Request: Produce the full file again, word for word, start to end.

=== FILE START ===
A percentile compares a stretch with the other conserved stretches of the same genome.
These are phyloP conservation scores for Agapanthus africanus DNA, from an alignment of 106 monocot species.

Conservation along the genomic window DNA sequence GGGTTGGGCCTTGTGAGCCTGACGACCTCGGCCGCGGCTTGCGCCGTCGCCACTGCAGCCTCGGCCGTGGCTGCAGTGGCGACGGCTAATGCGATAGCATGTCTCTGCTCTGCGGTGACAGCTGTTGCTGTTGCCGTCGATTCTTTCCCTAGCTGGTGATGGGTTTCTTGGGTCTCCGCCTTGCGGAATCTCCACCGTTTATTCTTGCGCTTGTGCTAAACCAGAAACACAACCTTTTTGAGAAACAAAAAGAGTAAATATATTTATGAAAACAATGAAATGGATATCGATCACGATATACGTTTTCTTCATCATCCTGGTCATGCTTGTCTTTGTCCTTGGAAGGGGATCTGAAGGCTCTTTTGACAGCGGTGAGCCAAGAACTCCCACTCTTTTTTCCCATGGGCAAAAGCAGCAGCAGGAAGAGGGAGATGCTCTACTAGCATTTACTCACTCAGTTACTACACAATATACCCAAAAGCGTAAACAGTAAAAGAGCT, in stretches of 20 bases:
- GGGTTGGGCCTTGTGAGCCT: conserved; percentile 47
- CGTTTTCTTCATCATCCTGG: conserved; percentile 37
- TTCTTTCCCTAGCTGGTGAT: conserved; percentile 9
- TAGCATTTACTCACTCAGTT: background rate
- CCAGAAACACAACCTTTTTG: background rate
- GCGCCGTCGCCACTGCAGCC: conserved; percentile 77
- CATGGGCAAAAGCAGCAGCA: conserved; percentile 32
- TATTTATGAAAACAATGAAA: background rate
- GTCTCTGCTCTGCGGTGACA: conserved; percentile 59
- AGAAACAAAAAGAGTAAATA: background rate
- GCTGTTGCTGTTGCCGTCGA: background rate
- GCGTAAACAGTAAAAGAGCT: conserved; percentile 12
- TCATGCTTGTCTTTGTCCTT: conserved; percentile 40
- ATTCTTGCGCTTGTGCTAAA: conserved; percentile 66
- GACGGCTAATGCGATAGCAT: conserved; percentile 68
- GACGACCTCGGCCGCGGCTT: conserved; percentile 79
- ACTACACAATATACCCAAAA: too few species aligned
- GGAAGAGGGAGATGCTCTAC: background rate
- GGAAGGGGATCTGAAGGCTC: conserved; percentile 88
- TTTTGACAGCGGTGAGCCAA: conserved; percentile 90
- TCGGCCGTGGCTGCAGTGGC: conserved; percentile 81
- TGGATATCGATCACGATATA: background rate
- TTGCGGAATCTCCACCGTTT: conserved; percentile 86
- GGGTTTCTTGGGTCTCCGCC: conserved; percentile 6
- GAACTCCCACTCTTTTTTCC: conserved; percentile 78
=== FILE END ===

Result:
A percentile compares a stretch with the other conserved stretches of the same genome.
These are phyloP conservation scores for Agapanthus africanus DNA, from an alignment of 106 monocot species.

Conservation along the genomic window DNA sequence GGGTTGGGCCTTGTGAGCCTGACGACCTCGGCCGCGGCTTGCGCCGTCGCCACTGCAGCCTCGGCCGTGGCTGCAGTGGCGACGGCTAATGCGATAGCATGTCTCTGCTCTGCGGTGACAGCTGTTGCTGTTGCCGTCGATTCTTTCCCTAGCTGGTGATGGGTTTCTTGGGTCTCCGCCTTGCGGAATCTCCACCGTTTATTCTTGCGCTTGTGCTAAACCAGAAACACAACCTTTTTGAGAAACAAAAAGAGTAAATATATTTATGAAAACAATGAAATGGATATCGATCACGATATACGTTTTCTTCATCATCCTGGTCATGCTTGTCTTTGTCCTTGGAAGGGGATCTGAAGGCTCTTTTGACAGCGGTGAGCCAAGAACTCCCACTCTTTTTTCCCATGGGCAAAAGCAGCAGCAGGAAGAGGGAGATGCTCTACTAGCATTTACTCACTCAGTTACTACACAATATACCCAAAAGCGTAAACAGTAAAAGAGCT, in stretches of 20 bases:
- GGGTTGGGCCTTGTGAGCCT: conserved; percentile 47
- CGTTTTCTTCATCATCCTGG: conserved; percentile 37
- TTCTTTCCCTAGCTGGTGAT: conserved; percentile 9
- TAGCATTTACTCACTCAGTT: background rate
- CCAGAAACACAACCTTTTTG: background rate
- GCGCCGTCGCCACTGCAGCC: conserved; percentile 77
- CATGGGCAAAAGCAGCAGCA: conserved; percentile 32
- TATTTATGAAAACAATGAAA: background rate
- GTCTCTGCTCTGCGGTGACA: conserved; percentile 59
- AGAAACAAAAAGAGTAAATA: background rate
- GCTGTTGCTGTTGCCGTCGA: background rate
- GCGTAAACAGTAAAAGAGCT: conserved; percentile 12
- TCATGCTTGTCTTTGTCCTT: conserved; percentile 40
- ATTCTTGCGCTTGTGCTAAA: conserved; percentile 66
- GACGGCTAATGCGATAGCAT: conserved; percentile 68
- GACGACCTCGGCCGCGGCTT: conserved; percentile 79
- ACTACACAATATACCCAAAA: too few species aligned
- GGAAGAGGGAGATGCTCTAC: background rate
- GGAAGGGGATCTGAAGGCTC: conserved; percentile 88
- TTTTGACAGCGGTGAGCCAA: conserved; percentile 90
- TCGGCCGTGGCTGCAGTGGC: conserved; percentile 81
- TGGATATCGATCACGATATA: background rate
- TTGCGGAATCTCCACCGTTT: conserved; percentile 86
- GGGTTTCTTGGGTCTCCGCC: conserved; percentile 6
- GAACTCCCACTCTTTTTTCC: conserved; percentile 78